There is no such thing as bad language any more. In a film now in our cinemas, the wonderful Maggie Smith, playing the part of an ultimate paragon of ladyness, tells three of her co-actors to f--- off. The effect on one of those so addressed, Billy Connolly, was not noticeable, but Tom Courtenay raised an ironic eyebrow while Pauline Collins reeled in horror; in the polite Manuka cinema, which does not show films that attract anyone under 50, there was a noticeable intake of breath, including my own.
But the sad truth is that, if one excepts those who watch afternoon films at Manuka, most people are no longer shocked by bad language. Psychologists have even suggested that it can be beneficial: if you bang your head when you are under the house, for example, they tell us that an expletive helps to relieve stress. This shows how out of touch psychologists are because the reason you banged your head was because someone - mentioning no names - had left the laundry hanging there to dry.
It is true that when you finally get to within 10 metres of the green, only to top your little pitch-and-run, it may help to say a rude word under your breath. However, in this case, a word beginning with 's' is more appropriate, what we call the s-word. At the Murrumbidgee course, where they have ducks to provide large black quantities of the material suggested by the s-word, it comes readily to mind. The f-word should not be so used because it has no relevance to golf if one can forget about the former world No. 1.
It is true that the s-word lacks the sophistication and the multilingual etymology of the f-word, which has the added advantage that it can be employed as verb, past participle (-ed), present participle (-ing), noun, interjection or several other parts of speech. Nowadays, however, it tends to be used mostly as a filler by people with limited vocabulary and in books written by Roddy Doyle.
There is a word that is sometimes confused with the f-word, in which the broad 'u' is replaced by the slender 'e' and has a different meaning altogether. It is much used by Irish people and as such I feel qualified to write about it. It means to steal or to nick and should be regarded almost respectable like bloody or bastard in this country. By the way, the eloquent Irish, always sensitive to onomatopoeia, add an extra 'e' to the s-word, which makes it more expressive, properly evocative of wet farmyards in winter.
I believe that much bad language is due to laziness, an inability to think up a good insult. When someone cuts in front of you to take your parking spot, you should not drive around the parking lot fuming in sentences full of f and s-words. Instead you should calm down and ask yourself what Winston Churchill or Paul Keating would say. You could even combine the two of them: ''Madam, I may be drunk, but you are all tip and no iceberg.''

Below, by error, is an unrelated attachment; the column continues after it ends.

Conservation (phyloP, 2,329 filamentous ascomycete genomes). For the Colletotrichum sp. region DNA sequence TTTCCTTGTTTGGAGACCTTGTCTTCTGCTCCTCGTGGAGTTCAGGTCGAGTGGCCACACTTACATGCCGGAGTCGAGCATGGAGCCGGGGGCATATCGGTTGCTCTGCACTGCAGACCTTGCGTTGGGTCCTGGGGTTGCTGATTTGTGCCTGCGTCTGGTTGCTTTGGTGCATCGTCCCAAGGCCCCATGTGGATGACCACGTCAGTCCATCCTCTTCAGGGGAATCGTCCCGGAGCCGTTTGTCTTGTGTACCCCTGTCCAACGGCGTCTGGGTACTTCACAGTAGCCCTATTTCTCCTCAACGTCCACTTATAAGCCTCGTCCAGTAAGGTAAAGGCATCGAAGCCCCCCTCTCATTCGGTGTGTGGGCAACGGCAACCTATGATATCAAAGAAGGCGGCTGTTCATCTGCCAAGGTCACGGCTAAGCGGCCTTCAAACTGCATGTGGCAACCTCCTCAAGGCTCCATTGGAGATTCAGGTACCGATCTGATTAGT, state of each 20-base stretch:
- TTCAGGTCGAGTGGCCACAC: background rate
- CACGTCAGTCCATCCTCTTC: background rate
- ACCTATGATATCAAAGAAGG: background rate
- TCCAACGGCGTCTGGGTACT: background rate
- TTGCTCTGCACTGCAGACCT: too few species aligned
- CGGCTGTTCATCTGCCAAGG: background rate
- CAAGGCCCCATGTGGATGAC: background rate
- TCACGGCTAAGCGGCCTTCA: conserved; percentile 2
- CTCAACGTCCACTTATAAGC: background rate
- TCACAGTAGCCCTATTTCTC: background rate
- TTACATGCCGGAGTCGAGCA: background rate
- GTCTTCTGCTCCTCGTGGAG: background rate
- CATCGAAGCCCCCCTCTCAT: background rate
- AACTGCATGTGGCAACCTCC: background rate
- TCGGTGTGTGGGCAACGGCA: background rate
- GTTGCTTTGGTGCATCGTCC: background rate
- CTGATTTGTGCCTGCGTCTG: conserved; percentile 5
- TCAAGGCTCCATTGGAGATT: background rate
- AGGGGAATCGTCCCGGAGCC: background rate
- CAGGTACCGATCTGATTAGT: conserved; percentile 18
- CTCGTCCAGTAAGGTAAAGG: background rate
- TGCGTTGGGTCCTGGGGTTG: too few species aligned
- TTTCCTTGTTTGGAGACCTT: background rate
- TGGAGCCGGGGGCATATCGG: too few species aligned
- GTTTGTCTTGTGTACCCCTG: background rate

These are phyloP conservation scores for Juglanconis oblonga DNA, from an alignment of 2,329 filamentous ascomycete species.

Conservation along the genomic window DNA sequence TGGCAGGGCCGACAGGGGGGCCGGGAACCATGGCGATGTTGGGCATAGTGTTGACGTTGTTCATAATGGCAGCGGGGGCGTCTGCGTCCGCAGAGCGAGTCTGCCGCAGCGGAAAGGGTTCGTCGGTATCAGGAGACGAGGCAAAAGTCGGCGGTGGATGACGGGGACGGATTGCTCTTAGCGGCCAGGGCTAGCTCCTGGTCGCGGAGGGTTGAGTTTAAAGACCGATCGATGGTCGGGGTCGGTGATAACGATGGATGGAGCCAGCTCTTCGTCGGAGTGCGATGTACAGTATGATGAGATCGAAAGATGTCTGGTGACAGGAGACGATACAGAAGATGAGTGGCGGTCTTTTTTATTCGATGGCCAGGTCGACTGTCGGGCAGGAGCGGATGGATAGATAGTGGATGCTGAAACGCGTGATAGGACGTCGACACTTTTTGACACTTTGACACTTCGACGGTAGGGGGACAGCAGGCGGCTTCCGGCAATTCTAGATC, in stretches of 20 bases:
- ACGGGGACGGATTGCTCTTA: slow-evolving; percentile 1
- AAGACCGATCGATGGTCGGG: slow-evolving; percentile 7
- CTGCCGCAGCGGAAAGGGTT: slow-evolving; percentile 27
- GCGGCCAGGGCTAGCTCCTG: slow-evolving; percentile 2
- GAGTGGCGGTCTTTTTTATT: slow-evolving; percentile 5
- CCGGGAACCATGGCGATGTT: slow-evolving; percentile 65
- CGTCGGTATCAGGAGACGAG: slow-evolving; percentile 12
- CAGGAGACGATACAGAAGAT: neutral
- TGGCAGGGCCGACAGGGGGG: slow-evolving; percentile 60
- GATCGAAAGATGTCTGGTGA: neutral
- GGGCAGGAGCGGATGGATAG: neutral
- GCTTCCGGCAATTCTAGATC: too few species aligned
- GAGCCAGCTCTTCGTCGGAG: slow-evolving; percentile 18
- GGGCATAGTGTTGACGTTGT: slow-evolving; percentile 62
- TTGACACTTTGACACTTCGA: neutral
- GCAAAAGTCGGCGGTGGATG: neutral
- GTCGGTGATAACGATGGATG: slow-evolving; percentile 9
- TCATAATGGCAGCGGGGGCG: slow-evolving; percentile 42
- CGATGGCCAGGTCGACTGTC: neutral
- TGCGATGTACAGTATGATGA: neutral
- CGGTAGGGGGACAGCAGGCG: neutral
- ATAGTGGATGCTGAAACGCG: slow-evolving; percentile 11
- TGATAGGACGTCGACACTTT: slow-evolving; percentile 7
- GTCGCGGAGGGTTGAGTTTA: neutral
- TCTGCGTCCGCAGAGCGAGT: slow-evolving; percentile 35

There is now an iPhone app that provides Keating mal mots to suit every occasion. Instead of referring to the full-back of your local team as a f---ing waste of space, how much more interesting to describe him as a ''dessicated coconut'' or compare him to ''a lizard on a rock - alive but looking dead''. It may be difficult to think up one on the spur of the moment, safely surrounded by hundreds of supporters who agree with you, so the app could be very useful.
It should be pointed out that the app uses an algorithm that searches through various Keatingisms and combines them in a way that it - the algorithm - thinks works well. The result can be off-putting and may not always be as intended. The former prime minister once described the opposition leader as ''a gutless spiv, an intellectual rust bucket''. Try as you may to combine those words in a different way to form some other meaning, it would be difficult to imagine an improvement on the Keating original. The same applies to his retort to an honourable member from Western Australia: ''You boxhead, you are flat out counting past 10.''
I imagine the algorithm might come up with something like ''you gutless boxhead, you flat-out spiv counting past rust buckets'' but that hardly improves on PJK. Still, at 99c, you can't say it is daylight robbery, and to return to my original complaint about bad language, it might even replace the f and s-words, with or without an 'e'.
>> Frank O'Shea is a Canberra writer.